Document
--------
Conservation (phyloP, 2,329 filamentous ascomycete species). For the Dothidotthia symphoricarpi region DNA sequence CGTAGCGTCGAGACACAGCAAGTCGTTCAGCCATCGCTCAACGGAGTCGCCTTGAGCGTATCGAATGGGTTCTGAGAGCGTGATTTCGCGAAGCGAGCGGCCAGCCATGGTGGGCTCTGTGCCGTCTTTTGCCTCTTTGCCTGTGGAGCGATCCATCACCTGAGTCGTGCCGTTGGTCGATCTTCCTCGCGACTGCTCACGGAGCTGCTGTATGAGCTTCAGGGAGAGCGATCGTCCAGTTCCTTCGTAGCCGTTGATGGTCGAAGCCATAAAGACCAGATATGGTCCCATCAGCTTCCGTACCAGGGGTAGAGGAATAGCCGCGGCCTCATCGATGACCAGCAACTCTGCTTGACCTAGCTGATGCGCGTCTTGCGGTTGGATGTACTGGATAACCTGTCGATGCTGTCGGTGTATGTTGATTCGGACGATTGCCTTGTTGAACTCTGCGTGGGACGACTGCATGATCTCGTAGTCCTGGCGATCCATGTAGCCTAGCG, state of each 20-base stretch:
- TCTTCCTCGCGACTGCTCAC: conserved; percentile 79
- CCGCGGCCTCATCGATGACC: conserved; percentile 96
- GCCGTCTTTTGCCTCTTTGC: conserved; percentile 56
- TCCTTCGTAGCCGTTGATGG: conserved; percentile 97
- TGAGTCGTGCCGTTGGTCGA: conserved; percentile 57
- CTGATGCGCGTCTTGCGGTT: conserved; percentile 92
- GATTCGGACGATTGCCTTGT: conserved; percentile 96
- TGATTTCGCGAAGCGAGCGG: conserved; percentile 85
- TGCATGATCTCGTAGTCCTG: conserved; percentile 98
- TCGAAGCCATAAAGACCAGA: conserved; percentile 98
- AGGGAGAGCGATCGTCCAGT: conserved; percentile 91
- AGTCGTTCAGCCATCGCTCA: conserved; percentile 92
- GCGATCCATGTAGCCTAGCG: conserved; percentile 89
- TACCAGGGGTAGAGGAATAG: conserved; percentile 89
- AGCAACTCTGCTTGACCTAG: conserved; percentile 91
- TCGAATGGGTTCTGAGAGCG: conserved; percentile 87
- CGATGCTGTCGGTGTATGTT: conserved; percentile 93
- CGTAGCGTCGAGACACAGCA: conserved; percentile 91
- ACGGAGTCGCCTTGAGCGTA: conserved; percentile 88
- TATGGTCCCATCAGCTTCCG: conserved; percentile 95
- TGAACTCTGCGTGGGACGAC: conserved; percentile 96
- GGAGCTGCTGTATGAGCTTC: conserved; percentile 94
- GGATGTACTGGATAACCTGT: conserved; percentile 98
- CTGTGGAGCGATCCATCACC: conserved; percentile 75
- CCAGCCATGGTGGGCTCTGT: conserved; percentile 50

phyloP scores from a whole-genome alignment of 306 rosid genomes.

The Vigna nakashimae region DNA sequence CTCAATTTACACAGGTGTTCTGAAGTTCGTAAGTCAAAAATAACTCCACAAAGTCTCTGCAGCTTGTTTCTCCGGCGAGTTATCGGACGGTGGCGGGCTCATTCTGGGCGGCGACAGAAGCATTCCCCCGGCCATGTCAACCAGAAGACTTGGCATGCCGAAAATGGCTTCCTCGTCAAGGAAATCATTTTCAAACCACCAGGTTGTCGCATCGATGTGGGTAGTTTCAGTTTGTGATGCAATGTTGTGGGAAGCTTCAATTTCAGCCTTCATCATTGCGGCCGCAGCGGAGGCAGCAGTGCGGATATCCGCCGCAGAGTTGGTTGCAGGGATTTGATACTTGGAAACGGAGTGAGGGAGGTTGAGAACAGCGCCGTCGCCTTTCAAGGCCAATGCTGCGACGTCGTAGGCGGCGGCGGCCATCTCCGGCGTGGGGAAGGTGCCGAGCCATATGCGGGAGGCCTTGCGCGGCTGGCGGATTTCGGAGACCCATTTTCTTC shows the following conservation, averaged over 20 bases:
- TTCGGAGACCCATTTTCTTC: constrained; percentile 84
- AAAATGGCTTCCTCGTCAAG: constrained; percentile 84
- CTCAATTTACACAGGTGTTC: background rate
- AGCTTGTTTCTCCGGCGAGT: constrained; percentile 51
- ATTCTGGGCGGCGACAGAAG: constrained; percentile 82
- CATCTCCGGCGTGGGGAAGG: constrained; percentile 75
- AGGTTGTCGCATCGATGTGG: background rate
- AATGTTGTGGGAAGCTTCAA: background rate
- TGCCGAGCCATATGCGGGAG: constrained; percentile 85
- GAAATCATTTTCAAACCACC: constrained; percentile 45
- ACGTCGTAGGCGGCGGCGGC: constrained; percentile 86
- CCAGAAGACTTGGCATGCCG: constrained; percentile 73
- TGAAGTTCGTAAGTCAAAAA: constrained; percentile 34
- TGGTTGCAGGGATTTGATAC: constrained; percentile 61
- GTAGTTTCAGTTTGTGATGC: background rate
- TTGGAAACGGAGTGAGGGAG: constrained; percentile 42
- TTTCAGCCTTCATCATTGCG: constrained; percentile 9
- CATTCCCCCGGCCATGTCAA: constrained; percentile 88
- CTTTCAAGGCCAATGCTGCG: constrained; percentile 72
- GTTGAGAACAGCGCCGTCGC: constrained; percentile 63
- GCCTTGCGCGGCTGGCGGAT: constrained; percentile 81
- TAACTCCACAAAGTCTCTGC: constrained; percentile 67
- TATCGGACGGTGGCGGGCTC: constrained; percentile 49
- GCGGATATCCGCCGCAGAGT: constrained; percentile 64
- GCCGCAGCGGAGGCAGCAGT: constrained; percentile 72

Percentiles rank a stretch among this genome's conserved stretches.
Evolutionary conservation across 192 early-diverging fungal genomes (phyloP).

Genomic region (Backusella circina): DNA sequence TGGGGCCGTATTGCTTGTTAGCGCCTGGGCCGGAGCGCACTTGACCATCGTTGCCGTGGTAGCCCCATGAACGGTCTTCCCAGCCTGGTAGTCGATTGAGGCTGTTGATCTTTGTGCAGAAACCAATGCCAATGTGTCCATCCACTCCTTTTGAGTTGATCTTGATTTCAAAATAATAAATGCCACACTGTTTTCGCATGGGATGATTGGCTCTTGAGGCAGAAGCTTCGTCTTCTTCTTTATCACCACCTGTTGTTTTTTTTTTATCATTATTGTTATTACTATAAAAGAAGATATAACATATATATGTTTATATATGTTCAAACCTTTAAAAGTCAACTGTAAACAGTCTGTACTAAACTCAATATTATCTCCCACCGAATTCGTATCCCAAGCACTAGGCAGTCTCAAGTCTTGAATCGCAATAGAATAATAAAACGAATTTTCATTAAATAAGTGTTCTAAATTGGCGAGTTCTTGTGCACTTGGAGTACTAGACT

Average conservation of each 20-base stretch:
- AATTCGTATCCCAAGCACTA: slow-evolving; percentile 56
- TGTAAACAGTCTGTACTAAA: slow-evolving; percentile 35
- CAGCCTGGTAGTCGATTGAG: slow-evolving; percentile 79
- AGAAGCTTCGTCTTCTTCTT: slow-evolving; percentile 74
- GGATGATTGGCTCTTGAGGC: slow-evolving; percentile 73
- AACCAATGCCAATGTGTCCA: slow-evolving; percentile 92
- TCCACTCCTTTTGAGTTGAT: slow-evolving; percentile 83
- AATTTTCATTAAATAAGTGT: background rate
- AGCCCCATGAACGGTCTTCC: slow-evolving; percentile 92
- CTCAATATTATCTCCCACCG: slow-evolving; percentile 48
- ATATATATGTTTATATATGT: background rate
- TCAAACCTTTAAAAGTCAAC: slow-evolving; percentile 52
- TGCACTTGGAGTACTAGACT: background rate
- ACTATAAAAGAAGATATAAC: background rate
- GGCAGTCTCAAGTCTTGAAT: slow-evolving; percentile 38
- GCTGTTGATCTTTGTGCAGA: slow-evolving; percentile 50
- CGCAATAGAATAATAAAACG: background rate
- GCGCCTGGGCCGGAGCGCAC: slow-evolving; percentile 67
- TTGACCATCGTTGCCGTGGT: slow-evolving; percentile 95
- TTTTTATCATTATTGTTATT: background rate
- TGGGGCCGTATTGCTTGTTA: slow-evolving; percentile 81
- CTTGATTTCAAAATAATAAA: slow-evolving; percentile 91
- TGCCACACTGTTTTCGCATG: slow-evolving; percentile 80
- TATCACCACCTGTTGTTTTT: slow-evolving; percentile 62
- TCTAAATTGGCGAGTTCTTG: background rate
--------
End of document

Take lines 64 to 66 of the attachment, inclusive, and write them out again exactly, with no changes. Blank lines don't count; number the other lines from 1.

- TCCACTCCTTTTGAGTTGAT: slow-evolving; percentile 83
- AATTTTCATTAAATAAGTGT: background rate
- AGCCCCATGAACGGTCTTCC: slow-evolving; percentile 92